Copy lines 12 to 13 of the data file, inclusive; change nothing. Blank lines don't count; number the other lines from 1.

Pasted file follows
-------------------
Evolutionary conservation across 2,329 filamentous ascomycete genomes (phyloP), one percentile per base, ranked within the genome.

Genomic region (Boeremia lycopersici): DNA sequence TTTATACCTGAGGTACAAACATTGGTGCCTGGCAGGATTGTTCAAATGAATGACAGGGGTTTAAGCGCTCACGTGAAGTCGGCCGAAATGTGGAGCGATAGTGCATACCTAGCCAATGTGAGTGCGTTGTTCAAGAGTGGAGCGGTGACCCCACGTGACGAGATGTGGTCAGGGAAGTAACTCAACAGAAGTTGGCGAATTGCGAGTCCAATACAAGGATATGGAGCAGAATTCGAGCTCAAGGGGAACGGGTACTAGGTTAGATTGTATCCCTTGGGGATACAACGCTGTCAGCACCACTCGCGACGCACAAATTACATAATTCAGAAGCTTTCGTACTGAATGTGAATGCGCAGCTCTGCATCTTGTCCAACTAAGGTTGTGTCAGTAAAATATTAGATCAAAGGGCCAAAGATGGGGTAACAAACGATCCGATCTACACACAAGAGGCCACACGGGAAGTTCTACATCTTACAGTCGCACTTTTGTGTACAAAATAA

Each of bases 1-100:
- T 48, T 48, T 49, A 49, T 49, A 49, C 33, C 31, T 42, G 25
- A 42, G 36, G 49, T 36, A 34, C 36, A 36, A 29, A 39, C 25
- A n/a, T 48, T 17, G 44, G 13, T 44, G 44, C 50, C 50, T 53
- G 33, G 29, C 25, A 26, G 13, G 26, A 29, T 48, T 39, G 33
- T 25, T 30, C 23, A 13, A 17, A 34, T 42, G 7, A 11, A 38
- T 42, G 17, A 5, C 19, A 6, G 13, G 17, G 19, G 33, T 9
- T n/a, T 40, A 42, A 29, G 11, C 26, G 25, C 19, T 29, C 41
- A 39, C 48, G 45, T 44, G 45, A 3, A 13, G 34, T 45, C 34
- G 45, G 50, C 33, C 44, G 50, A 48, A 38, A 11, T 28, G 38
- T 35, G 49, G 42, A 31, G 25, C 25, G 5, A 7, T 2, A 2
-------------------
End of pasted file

- G 45, G 50, C 33, C 44, G 50, A 48, A 38, A 11, T 28, G 38
- T 35, G 49, G 42, A 31, G 25, C 25, G 5, A 7, T 2, A 2